While Derrickson has also worked in science fiction (2008’s ill-received remake of The Day the Earth Stood Still) and contributed to a number of scripts for other directors (including Land of Plenty for Wim Wenders and this year’s Devil’s Knot for Atom Egoyan), he is most at home in the horror genre. Like his most recent film, Sinister (2012), Deliver Us From Evil is a compendium of horror movie devices in service of a story that is decidedly more original than most. Granted, he relies a bit too heavily on jump-out-of-the-dark scares and false alarms, but he knows mood and tone and how to sustain them, and he has a particular gift for taking ordinary, banal objects and making them indelibly creepy (one of the film’s most memorable images is a stuffed owl backpack rolling across the floor on its own). He is also gifted in understanding how to effectively mix genres. The Exorcism of Emily Rose was essentially a mash-up between a possession movie and a courtroom drama, and he does something similar in making Deliver Us From Evil both a possession movie and a police procedural. He proves just as adept at one as he does the other, and he makes them work together harmoniously, so their interweaving feels organic, rather than forced (something that sometimes marred Emily Rose, which implies artistic growth between the two films).
He makes the most of the film’s urban environment, which often involves old buildings, dank basements, and dark alleys, suggesting that the enormity of big-city life offers the best possible hiding place for primary evil. He also gets good performances from his robust cast. Bana (Munich) once again plays an effectively tortured protagonist (the scene in which he erupts at Jen about all he has seen that week reminds us that the film is just as much about the day-to-day realities of human evil and frailty as it is about the supernatural variety), while Édgar Ramírez (who was so good as the titular terrorist in Olivier Assayas’s Carlos) gives Father Mendoza a genuine sense of soul that offsets the cliché of the handsome, black-leather-clad stud who also happens to be a priest. He conveys a man who has endured the worst that life has to offer and emerged on the other side, battered, but all the more determined for it. His spirituality is quiet, intense, and convincing.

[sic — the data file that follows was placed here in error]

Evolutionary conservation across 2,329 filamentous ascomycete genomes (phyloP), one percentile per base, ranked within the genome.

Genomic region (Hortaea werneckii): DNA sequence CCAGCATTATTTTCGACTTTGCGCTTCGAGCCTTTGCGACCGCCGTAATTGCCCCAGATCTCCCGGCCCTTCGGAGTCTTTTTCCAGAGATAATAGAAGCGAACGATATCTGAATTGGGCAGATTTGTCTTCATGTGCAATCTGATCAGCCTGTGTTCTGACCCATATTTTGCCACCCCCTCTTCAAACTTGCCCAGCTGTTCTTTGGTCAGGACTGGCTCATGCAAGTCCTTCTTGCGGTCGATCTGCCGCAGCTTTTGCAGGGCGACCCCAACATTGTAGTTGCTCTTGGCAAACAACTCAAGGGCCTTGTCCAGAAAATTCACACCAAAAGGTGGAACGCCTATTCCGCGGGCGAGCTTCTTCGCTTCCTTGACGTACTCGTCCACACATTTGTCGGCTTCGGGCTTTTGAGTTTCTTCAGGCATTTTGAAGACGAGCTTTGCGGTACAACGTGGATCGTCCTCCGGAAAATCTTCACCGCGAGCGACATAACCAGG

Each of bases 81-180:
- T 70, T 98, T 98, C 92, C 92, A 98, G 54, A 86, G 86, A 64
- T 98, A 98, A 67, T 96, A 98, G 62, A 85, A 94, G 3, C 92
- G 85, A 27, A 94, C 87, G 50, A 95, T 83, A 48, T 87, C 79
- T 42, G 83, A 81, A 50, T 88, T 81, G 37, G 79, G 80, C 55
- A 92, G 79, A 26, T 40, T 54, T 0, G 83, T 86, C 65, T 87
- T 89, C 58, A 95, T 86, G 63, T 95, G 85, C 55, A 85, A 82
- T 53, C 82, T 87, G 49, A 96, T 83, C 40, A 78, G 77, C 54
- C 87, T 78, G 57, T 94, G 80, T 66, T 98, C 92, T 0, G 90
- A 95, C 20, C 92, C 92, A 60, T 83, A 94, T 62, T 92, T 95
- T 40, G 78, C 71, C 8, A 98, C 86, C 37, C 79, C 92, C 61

Derrickson is an open man of faith (which, in and of itself, makes him an absolute rarity in Hollywood) who reads Flannery O’Connor and G.K. Chesterton and concedes that his interest in horror is moored primary in his fascination with the polarities of good and evil. In a 2005 interview in Christianity Today, he argued that horror is the perfect Christian genre because “it tackles issues of good and evil more than any other genre, it distinguishes and articulates the essence of good and evil better than any other genre, and my feeling is that a lot of Christians are wary of this genre simply because it’s unpleasant. The genre is not about making you feel good, it is about making you face your fears. And in my experience, that’s something that a lot of Christians don’t want to do.” Derrickson is nothing if not a daring filmmaker, given that his horror films court criticism from both the media establishment, which typically refuses to concede the artistry of horror films and is skeptical of any art with a genuine religious subtext, and from the Christian establishment, which tends to elevate the importance of explicit religious content over any kind of artistry (hence the otherwise inexplicable love among evangelicals for movies like Facing the Giants and Fireproof). Not surprisingly, Deliver Us From Evil has been criticized—often unfairly—on both fronts, which is unfortunate given that Derrickson has successfully breathed life into some of the more exhausted aspects of the horror genre and produced a film that both scares and provides significant food for thought.
Copyright ©2014 James Kendrick
Thoughts? E-mail James Kendrick
All images copyright © Screen Gems